Spend some time every day practising letting Mavis get into chase mode or even just on a scent trail or play, and call her to you. You need to reach the point where Mavis will immediately come when you call her whatever else she was should be done randomly and regularly in as many different safe places as possible until you feel confident that when you call, Mavis will come. As with all (new) training, you must reward her for the behaviour you want and, in the beginning, that means mega-rewards - not just a titbit but something super tasty to Mavis (or, if she is not food orientated) a super exciting toy to play with you. Food rewards must be really generous in the early days and never reduced until you are feeling that Mavis is spot on with coming back and you can slowly limit the treats to smaller, less exciting ones. Better that she always gets a good reward for the behaviour you want than she thinks it not worth her while bothering when something like chase / no recall is concerned. With our dogs we have played recall games getting them to run between us - one standing some distance away from the other and calling the dog to come for treats. Although this is a simple first stage training game, dogs often love playing this even when older and, by doing it with a puppy, you are setting up in their minds an association between running towards you when called and getting rewarded for it!

Behaviour can be changed with rewards and repetition but both must be very regular if you want to set up a different association between a trigger (something to chase) and the action that follows. What you are aiming for is both that Mavis will respond to your call immediately (solid recall) but also that she begins to learn that seeing something exciting to chase is actually a trigger to looking to you, rather than running after it.

So, as well as practising recalls which are key when Mavis is already at a distance from you, you need to be working on getting Mavis to change her response to seeing the "chase trigger" when she is near you / on lead. It doesn't matter that Mavis (when on lead) cannot actually run after whatever has excited her, you just want to encourage her into responding differently when she sees, smells or hears that trigger. Similarly with a dog that reacts by barking at other dogs in the street when on a walk, you need her to be aware of whatever causes the reaction (chasing in Mavis' s case) and then call her attention to you either with super tasty treats to reward her focus (even just a glance at you initially...building up to full attention). Depending where you are and what is safe and possible in that environment, you can work up to not just feeding as a reward but scattering food for her to forage, hiding the food for her to seek out, or playing a fun game with her favourite toy. Whatever is a really enjoyable activity for Mavis should become her reward for not chasing but staying / playing with you. Do make sure you offer food after she is aware of the trigger and not before as this is a reward for the behaviour you want and not a distraction or lure.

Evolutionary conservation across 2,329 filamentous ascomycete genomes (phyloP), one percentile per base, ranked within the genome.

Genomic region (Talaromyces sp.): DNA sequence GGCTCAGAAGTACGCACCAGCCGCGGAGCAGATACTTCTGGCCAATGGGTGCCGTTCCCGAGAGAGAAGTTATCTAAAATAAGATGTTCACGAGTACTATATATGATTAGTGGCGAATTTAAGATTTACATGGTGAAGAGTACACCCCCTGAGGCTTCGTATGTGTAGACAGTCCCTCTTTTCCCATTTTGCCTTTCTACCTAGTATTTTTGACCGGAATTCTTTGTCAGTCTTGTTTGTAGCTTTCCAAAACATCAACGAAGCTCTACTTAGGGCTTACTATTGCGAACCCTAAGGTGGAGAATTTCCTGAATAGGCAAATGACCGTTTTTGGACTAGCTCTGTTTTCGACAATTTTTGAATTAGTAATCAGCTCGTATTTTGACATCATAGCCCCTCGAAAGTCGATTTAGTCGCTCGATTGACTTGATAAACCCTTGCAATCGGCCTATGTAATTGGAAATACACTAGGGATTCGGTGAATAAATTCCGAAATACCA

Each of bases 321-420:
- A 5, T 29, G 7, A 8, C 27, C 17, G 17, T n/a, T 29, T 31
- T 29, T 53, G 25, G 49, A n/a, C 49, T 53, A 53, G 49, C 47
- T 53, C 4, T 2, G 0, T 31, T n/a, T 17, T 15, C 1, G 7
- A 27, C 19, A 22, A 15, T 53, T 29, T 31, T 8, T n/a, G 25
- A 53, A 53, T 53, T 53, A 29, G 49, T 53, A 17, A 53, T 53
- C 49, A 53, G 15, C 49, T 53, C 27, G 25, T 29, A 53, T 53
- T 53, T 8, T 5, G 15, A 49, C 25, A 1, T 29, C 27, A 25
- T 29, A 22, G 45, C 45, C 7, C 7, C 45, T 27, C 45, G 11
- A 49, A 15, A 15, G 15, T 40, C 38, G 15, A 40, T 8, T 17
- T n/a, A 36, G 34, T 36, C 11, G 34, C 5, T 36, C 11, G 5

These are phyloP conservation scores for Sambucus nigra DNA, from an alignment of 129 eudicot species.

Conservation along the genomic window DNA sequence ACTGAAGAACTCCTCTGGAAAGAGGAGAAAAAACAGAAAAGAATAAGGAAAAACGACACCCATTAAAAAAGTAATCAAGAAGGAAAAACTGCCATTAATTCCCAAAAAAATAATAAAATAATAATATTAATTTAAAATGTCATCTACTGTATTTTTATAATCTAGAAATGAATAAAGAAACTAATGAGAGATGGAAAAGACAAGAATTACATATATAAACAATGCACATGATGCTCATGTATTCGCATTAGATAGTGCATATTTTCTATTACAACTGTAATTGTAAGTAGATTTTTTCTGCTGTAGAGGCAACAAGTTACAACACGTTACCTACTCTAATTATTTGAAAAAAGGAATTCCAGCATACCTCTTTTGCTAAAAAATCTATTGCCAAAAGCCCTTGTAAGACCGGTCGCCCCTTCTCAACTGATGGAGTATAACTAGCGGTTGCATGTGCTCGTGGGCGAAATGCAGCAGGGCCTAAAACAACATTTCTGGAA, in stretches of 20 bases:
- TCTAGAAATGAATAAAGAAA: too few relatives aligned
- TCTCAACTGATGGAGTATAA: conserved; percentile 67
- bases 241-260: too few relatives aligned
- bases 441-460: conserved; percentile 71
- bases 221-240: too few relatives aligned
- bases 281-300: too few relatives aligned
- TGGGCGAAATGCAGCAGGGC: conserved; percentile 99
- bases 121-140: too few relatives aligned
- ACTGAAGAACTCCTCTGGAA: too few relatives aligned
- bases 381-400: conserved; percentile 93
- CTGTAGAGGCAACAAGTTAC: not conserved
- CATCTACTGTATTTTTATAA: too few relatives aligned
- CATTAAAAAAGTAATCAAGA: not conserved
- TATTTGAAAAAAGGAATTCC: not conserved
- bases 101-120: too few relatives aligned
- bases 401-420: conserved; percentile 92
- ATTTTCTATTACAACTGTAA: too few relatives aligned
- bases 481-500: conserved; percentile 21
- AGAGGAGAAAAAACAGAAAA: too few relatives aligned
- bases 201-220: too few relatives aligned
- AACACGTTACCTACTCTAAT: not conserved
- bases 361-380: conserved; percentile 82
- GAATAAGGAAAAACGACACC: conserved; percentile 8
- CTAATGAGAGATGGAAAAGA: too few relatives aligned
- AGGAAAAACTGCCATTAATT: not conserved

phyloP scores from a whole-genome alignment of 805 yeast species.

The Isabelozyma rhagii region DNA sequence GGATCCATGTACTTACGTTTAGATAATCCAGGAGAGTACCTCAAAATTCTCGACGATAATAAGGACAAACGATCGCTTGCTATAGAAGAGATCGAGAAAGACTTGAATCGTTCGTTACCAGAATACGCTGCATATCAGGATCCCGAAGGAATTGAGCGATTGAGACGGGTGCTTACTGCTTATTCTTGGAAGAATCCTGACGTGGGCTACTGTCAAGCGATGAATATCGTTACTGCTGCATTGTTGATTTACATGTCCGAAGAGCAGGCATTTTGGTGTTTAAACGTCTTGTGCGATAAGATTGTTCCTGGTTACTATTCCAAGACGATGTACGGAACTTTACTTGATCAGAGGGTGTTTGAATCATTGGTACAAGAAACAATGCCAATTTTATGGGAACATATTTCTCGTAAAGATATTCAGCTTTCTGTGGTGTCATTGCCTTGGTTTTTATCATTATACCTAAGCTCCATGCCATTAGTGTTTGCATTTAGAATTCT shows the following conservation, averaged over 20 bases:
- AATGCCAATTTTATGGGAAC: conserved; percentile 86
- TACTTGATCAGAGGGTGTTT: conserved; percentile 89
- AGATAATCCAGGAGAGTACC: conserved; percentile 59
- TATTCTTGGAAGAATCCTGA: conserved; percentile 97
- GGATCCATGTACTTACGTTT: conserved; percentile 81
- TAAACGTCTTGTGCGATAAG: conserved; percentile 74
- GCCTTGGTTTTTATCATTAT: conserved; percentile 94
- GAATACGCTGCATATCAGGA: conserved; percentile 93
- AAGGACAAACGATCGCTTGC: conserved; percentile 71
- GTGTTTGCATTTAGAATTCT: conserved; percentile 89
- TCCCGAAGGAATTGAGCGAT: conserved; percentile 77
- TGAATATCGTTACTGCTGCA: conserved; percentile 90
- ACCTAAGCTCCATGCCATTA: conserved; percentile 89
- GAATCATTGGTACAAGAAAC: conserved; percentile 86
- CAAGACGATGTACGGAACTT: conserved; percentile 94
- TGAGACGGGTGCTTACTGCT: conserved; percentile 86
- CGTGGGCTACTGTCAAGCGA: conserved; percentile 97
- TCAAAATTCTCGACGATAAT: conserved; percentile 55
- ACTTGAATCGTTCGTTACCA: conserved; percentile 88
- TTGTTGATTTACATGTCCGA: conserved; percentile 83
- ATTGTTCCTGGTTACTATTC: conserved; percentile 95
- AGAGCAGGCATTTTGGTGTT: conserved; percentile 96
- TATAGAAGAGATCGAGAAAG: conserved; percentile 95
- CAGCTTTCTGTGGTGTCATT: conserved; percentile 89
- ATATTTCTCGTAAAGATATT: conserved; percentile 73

It may seem initially that nothing is going to be as exciting as disregarding you and chasing whatever she wants, but with patience and constant repetition of recall, reward for focus etc. it really is possible, especially with a relatively young puppy, to modify behaviour and keep them safe. As an emergency measure you can use food (or toys) to distract Mavis if you see a likely trigger before she does, but this is not going to change her behaviour long term. Mavis needs to be making a different choice when she sees the trigger and feeling she has made a good one which you will reward with praise, fun and food :-)
Dogs are not our whole life, but they make our lives whole. ~Roger Caras

Magic - Silversocks Sharade at Darksprite
Trilby - Darksprite Rosa Bud